Now, if I am correct in my thinking, God is not going to do the above examples (or any of the things contained in Paul’s prayers) apart from His word. I do not believe that God will circumvent His word to get any of those things done in us. Therefore, if I pray for the saints in our church to have the “eyes of their understanding being enlightened,” and that is only going to happen by their proper response to the doctrine, then what am I asking God to do? Am I asking Him to “magically” make it happen with them? I do not think so. If I am praying for their proper response to the doctrine, am I asking God to make them or force them to believe it? Again, I do not think that is right either. Or, am I praying that in view of them being presented with the doctrine that God will now do that which the doctrine is meant to produce? Or, to say it another way, if something has been presented to our church and they believe the doctrine, it seems unnecessary for me to pray for God to do His part, for, it seems to me that the word will do its effectual work in them regardless if I pray or not. Or, is prayer only a expressed desire that is not meant for God to actually “do” something, but a desire for believers to have the spiritual benefit of the doctrine presented? Let me lay this out one more way. If I am praying for someone to be saved, what am I asking God to do? I am not asking Him to override their will and force them to be saved. I am not asking him to supernaturally manipulate some preacher to go by and see them. I do not think I am asking to do His part to save them if they trust Christ as their all-sufficient Savior, for He will always do that regardless of my prayer. So what is my prayer asking to be done? Or, is it more of reflection of a desire for something? I have some other ideas about this and I have put a lot of time in on this, so please do not think I am asking you to do the work for me without any effort on my part. In a way, it seems as though the way to legitimately pray for something for someone is after we have provided the word for them to respond to. In other words, after I have talked to someone in the hospital about the sufferings of this present time, then I really can pray for them to “suffer with Him” and endure those sufferings of this present time to the glory of God. That kind of makes sense to me, but that still does not tell me what was going to happen differently if I did not pray from that which would happen if I did. I believe prayer is critical to our life as sons. I do pray. I talk to my heavenly Father about all kinds of things. But when I am asking Him for something for someone else, I believe I either am missing something or I have misunderstood something that has led me in the wrong direction. You see, even in this issue of prayer, I do not think I should just ask God to help me understand prayer and then sit back and wait for some kind of epiphany. That seems very subjective to me. And it avoids the word as the conduit for how the Spirit will instruct me. If I pray for understanding and then go to the word, what is God going to do for me then, that He would not have done for me if I had not prayed but just gone straight to word to look for my answer? Do you see my question? What is the critical difference prayer makes to what God is doing? I believe I have missed something because what I have laid out here would give someone the opening to question why we should pray in the first place. It kind of makes prayer look non-essential and I know that is not a correct understanding. I have studied much on my own on this. I have listened to dozens of hours of grace preachers teaching on prayer. But I cannot find an answer to what I am asking. Can you shed some light on what I am missing, overlooking or just plain have wrong? Thank you for this.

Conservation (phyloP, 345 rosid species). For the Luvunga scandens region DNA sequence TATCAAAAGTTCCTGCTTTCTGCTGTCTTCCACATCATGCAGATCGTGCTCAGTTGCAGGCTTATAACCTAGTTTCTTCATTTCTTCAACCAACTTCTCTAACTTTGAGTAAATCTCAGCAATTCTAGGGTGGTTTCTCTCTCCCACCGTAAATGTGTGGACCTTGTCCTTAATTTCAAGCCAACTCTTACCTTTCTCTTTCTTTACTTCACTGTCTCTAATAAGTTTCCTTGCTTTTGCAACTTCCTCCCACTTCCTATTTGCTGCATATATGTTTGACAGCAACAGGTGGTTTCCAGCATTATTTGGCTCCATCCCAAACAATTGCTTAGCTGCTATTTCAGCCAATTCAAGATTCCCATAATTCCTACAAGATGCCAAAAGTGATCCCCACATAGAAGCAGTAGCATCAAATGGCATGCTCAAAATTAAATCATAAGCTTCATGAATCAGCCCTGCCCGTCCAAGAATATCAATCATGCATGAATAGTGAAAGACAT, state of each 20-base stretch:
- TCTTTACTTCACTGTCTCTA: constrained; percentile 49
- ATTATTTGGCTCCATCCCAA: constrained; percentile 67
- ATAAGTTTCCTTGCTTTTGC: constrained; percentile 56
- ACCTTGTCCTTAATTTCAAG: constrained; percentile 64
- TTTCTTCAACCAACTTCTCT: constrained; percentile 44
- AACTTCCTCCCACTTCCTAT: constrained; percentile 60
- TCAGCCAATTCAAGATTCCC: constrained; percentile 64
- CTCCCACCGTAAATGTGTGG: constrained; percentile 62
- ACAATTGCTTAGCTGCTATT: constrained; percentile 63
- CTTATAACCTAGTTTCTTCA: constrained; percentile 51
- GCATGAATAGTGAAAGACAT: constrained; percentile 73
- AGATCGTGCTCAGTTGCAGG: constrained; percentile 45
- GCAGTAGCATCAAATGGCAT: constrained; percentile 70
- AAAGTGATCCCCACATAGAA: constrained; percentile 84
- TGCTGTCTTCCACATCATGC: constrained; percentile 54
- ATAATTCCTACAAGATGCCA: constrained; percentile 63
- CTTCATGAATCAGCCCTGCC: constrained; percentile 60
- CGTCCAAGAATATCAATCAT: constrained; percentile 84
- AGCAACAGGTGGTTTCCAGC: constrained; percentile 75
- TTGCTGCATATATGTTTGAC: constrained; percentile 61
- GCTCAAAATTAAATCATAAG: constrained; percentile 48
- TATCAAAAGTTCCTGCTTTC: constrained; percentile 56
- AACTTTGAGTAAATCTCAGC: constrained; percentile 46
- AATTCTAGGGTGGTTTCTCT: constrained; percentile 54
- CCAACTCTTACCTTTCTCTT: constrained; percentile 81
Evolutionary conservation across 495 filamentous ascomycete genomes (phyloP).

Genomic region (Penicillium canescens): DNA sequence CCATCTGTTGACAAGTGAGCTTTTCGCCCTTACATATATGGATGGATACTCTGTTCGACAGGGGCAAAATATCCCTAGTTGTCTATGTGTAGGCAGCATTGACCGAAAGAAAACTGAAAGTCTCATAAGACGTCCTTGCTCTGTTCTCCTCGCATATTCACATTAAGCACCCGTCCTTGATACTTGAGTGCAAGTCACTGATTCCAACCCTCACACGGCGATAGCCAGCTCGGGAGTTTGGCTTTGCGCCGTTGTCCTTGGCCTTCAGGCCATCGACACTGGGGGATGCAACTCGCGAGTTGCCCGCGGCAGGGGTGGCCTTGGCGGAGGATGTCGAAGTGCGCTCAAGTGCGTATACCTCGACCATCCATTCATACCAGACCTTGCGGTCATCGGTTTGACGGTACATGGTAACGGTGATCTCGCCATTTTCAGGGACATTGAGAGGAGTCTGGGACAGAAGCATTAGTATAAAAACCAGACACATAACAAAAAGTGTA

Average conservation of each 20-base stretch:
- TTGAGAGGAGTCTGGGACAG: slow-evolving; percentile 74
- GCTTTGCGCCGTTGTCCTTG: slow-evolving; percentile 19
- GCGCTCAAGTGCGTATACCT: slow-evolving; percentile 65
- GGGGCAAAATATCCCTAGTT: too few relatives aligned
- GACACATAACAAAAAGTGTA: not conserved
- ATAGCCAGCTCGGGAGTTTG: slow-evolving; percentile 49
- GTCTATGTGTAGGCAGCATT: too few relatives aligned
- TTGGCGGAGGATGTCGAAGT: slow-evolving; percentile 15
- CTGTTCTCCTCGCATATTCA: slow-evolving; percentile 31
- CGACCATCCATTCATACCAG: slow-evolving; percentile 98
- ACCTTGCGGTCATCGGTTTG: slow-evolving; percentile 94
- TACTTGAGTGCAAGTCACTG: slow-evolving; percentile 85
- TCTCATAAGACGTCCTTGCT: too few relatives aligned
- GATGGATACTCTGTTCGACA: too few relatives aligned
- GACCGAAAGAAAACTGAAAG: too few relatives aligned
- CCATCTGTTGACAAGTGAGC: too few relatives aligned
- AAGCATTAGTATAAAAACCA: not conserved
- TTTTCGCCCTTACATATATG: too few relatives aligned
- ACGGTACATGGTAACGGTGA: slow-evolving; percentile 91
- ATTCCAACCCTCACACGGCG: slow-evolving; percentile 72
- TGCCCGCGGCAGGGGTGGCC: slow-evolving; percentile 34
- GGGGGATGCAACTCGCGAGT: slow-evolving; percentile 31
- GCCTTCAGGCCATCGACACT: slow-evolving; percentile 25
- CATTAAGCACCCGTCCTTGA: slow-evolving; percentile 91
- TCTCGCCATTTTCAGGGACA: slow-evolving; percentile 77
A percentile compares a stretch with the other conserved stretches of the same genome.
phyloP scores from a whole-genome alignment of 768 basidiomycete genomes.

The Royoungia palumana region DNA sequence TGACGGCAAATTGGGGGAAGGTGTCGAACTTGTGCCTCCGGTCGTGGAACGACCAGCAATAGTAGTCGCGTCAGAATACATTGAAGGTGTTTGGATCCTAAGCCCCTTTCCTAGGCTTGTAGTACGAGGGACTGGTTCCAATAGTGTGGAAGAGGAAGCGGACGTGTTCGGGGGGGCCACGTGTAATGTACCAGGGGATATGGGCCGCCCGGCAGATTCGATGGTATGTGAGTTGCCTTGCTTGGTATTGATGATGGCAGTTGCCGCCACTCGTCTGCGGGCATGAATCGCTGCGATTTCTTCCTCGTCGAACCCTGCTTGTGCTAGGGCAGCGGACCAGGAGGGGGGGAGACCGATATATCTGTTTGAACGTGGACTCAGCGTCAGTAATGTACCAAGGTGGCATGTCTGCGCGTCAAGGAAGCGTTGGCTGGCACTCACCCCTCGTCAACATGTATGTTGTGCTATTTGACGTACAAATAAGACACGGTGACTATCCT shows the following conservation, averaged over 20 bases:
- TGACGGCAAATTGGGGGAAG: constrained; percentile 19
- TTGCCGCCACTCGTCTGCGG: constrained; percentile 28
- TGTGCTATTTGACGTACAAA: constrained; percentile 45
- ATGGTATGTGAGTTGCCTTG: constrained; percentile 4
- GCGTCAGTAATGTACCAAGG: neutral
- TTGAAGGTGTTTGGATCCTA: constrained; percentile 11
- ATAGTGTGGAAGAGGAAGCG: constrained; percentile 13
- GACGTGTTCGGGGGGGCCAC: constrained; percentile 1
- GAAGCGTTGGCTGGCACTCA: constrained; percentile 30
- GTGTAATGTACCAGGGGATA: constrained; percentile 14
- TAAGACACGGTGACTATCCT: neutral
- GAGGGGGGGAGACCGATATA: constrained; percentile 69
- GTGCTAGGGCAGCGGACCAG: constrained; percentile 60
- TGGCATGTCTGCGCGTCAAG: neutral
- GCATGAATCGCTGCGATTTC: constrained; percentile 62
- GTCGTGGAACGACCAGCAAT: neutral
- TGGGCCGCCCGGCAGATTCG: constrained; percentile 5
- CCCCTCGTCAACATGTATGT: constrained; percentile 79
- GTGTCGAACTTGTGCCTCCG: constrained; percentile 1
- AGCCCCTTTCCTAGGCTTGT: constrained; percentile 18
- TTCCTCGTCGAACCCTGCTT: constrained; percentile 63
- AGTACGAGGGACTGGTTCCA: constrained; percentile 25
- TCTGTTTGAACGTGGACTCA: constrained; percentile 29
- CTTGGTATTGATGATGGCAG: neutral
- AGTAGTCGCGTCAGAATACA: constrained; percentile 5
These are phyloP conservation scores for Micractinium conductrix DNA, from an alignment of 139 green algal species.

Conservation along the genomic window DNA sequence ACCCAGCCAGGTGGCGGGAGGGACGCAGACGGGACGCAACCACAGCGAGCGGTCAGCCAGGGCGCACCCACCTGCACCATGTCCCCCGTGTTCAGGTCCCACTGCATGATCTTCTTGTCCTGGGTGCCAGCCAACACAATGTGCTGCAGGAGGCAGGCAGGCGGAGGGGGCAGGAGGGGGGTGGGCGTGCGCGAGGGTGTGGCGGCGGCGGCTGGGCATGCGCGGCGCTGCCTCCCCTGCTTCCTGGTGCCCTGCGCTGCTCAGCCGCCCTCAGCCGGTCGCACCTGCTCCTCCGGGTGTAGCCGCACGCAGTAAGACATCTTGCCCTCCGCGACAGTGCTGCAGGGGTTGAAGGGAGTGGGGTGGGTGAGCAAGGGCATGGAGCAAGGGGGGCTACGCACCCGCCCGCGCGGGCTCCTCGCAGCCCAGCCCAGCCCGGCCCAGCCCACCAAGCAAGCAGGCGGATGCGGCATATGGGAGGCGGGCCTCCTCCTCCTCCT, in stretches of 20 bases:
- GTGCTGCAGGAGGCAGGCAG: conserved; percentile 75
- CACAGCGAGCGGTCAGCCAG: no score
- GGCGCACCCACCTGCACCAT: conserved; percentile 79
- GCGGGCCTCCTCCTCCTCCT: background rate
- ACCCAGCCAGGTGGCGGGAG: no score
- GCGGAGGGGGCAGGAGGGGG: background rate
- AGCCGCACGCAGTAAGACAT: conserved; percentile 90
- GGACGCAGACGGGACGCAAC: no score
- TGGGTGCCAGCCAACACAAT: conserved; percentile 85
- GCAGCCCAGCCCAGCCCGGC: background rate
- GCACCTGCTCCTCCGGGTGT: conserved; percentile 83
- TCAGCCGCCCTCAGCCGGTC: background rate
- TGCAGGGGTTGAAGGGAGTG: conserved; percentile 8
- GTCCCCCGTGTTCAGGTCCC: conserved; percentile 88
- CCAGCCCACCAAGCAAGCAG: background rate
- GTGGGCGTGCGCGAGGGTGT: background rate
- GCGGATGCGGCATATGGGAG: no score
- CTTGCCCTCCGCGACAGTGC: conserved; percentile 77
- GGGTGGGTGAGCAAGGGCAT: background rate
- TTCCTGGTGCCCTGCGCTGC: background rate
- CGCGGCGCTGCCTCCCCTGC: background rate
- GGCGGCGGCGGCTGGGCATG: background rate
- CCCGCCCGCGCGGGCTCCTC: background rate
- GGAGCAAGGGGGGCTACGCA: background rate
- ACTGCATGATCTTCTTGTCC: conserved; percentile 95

I have written rather extensively about the issue of prayer, so I would direct you to More Than Conquerors and The Fulness of Christ (particularly the chapters titled "Prayer Warrior" and "Epaphroditus: A Philippian Case Study". Okay, let's get down to business. Your very question is an evidence of the effectual working of God's word in you concerning the issue of prayer, and a manifestation of prayer. As you grow in your understanding you are learning what you should pray for as ye ought. This means asking questions about what prayer is (and is not) for, what it is (and is not) supposed to accomplish and how it is (and is not) supposed to accomplish it. When these are fully grasped, you will then understand what a powerful tool and weapon of sanctification that sonship prayer is. This is what the intercessory ministry of the Spirit is about. As we are "led of the Spirit" through the Pauline wisdom curriculum, he will remedy these deficiencies so that as we are educated we will know what we should pray for as we ought, and why. You have grasped that you should pray in connection with edification and not miraculous healing. But prayer is more than just a dispensational exercise. The question is what is prayer and what is it for? Equally important is what it is not and what it is not for. Namely, it is not an occultic incantation. While I understand what you mean when you speak of God not intervening (and insofar as you are distinguishing it from particular physical miraculous aspects and workings in Israel's program you are correct), I would challenge slightly the way you are thinking as I think it is limiting your ability to see what God is in fact doing, not just what he isn't. God is not intervening as he does in Israel's program, but he is intervening. When this modification in your thinking concerning the first component listed below has been made, I believe the rest of the components will fall naturally into place. It is not simply that our prayers are for the "spiritual" work, for the work may very well involve physical things. It is understanding that if the work (whatever it is) is going to be accomplished, it is going to be done by the members of his body as the word effectually works in them. The effectual working is not for its own sake. It is a "working" and is manifested in the manifold "good works" of our sonship faith for the edifying of the body and the meeting of its many needs.